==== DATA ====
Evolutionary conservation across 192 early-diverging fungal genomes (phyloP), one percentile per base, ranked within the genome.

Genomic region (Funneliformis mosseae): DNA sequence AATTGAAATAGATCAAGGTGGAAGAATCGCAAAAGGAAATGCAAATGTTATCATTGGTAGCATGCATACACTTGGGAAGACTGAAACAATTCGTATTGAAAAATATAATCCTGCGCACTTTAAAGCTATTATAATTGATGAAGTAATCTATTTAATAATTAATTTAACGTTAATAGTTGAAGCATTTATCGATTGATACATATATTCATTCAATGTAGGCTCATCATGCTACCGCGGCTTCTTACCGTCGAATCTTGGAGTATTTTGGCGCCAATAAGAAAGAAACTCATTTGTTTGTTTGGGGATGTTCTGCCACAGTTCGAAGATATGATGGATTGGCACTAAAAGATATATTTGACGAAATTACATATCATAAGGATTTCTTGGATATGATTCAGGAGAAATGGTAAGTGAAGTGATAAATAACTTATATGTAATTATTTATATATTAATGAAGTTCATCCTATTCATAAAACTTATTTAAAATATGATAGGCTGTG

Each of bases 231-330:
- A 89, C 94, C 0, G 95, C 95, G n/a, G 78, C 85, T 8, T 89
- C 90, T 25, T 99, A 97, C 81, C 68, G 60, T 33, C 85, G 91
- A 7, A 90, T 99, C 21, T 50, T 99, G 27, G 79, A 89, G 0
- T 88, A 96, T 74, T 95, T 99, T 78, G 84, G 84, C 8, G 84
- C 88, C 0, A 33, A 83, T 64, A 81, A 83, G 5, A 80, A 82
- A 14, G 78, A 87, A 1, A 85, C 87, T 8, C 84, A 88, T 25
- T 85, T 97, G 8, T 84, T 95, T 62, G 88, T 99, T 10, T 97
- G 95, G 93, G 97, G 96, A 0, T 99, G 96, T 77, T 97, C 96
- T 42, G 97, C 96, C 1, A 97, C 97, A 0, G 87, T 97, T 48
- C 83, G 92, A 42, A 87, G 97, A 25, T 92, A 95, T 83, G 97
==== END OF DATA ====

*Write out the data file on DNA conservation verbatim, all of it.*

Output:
Evolutionary conservation across 192 early-diverging fungal genomes (phyloP), one percentile per base, ranked within the genome.

Genomic region (Funneliformis mosseae): DNA sequence AATTGAAATAGATCAAGGTGGAAGAATCGCAAAAGGAAATGCAAATGTTATCATTGGTAGCATGCATACACTTGGGAAGACTGAAACAATTCGTATTGAAAAATATAATCCTGCGCACTTTAAAGCTATTATAATTGATGAAGTAATCTATTTAATAATTAATTTAACGTTAATAGTTGAAGCATTTATCGATTGATACATATATTCATTCAATGTAGGCTCATCATGCTACCGCGGCTTCTTACCGTCGAATCTTGGAGTATTTTGGCGCCAATAAGAAAGAAACTCATTTGTTTGTTTGGGGATGTTCTGCCACAGTTCGAAGATATGATGGATTGGCACTAAAAGATATATTTGACGAAATTACATATCATAAGGATTTCTTGGATATGATTCAGGAGAAATGGTAAGTGAAGTGATAAATAACTTATATGTAATTATTTATATATTAATGAAGTTCATCCTATTCATAAAACTTATTTAAAATATGATAGGCTGTG

Each of bases 231-330:
- A 89, C 94, C 0, G 95, C 95, G n/a, G 78, C 85, T 8, T 89
- C 90, T 25, T 99, A 97, C 81, C 68, G 60, T 33, C 85, G 91
- A 7, A 90, T 99, C 21, T 50, T 99, G 27, G 79, A 89, G 0
- T 88, A 96, T 74, T 95, T 99, T 78, G 84, G 84, C 8, G 84
- C 88, C 0, A 33, A 83, T 64, A 81, A 83, G 5, A 80, A 82
- A 14, G 78, A 87, A 1, A 85, C 87, T 8, C 84, A 88, T 25
- T 85, T 97, G 8, T 84, T 95, T 62, G 88, T 99, T 10, T 97
- G 95, G 93, G 97, G 96, A 0, T 99, G 96, T 77, T 97, C 96
- T 42, G 97, C 96, C 1, A 97, C 97, A 0, G 87, T 97, T 48
- C 83, G 92, A 42, A 87, G 97, A 25, T 92, A 95, T 83, G 97